A Personal Statement
I believe in one form or another most people either seek to find their identity, or else already know who they are. As for me, I am an engineer. I am not a theoretical engineer, but a hands-on person who can look at a problem and usually synthesize a solution. I would rather use my scientific knowledge to create than to labor in a laboratory, attempting to find the next big discovery in a given field. I derive much pleasure in life by designing and constructing devices, systems, and support software. Basically, I create; I design and I build. To me, in my own way, I am an artist. Perhaps I am not an artist in a conventional sense, but my lab creations are to me aesthetic as well as functional.
From my earliest memories, I have loved technologies of many kinds. I hesitate to confess my early childhood likes, as it seems to brand me as completely abnormal. In my childhood home, which I now own, there hangs a painting of my earliest toys. To be seen in this painting is a 50s-style sock monkey, and a pegboard with rubber hammer for driving round pegs into round holes. That of course is nothing unusual for a child of the era. But, looking further you see a screwdriver, pliers, flashlight, and of all things a fan blade from a heating system. I have always been fascinated with fluid flow systems—turbines, propellers, and fans. I had apparently expressed a desire for a fan blade assembly, so my parents gave me a cracked and vibrating one that had been removed from a heater at my mother’s store.
Most children hate having the TV go out. In my childhood, if such happened, the TV repairman actually made a house call with a tube caddy full of vacuum tube replacements. If the problem was worse, then the TV had to be hauled in to the shop. As I child I loved to see the TV fail, as I knew the repairman would come to the house, and I could get a ringside seat behind the TV to ask questions, as I pondered the depths of the old black and white set. This began around the age of 3.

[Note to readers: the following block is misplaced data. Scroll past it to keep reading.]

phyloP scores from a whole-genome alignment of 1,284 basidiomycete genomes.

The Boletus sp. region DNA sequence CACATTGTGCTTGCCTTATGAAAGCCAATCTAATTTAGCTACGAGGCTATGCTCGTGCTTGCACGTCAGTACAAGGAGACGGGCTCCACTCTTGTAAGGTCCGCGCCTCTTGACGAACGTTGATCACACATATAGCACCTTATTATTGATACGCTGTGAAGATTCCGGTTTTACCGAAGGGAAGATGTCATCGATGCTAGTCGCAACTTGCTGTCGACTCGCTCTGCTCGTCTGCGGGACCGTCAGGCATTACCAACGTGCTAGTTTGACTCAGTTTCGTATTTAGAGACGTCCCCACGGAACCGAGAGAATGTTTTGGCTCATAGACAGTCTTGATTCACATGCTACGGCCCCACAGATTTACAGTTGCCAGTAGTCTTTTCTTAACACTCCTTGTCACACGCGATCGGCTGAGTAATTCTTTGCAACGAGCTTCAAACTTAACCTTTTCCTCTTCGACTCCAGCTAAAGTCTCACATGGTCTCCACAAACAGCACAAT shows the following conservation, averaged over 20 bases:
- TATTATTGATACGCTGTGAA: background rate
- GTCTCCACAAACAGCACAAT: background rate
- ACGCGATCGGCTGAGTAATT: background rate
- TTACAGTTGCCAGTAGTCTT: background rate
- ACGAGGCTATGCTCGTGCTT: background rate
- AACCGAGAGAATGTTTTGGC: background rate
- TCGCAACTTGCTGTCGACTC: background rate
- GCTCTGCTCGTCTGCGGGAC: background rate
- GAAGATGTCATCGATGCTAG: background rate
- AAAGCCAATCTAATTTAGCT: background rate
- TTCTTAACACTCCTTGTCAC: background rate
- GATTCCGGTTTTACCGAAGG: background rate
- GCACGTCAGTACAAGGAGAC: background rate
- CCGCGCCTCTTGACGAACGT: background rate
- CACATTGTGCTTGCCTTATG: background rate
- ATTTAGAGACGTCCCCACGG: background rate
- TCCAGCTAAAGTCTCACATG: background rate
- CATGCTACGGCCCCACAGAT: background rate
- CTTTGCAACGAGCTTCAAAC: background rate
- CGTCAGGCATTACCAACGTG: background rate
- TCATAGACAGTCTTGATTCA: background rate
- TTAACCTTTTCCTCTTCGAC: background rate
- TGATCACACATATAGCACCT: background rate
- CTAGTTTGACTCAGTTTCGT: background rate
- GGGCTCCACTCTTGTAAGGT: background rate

My father would go to a local radio and TV repair shop and pick up discarded tube radio assemblies for me. I would spend hours digging through the back of the old sets with a pair of diagonal cutters removing every component I could find, and lining them up on the floor. To me, they were treasures. I found out only later that those parts were resistors, capacitors, and some assorted other components.
My other great passion in life for many years has been flying. I learned to fly as a teenager, and I have owned a plane for most of my years since. As with many endeavors of my life, I approached aviation in a far from usual way. The goal of most pilots is to learn to fly, get checked out by some local fixed based operator, and fly around looking at the local flora and fauna, or else go on cross country trips with family or friends.
Initially, I did not fully understand what I wanted from flying; I just liked the whole concept of aviation as it was presented in 1968. But, very shortly, I found myself looking at the planes that once required true boldness and a sense of adventure — often old vintage planes in which you could do daring maneuvers, the stuff of aviation legend. I would visualize myself at the controls of an old biplane as my father had flown, and long to gain the skills that others in a more modern day have bypassed.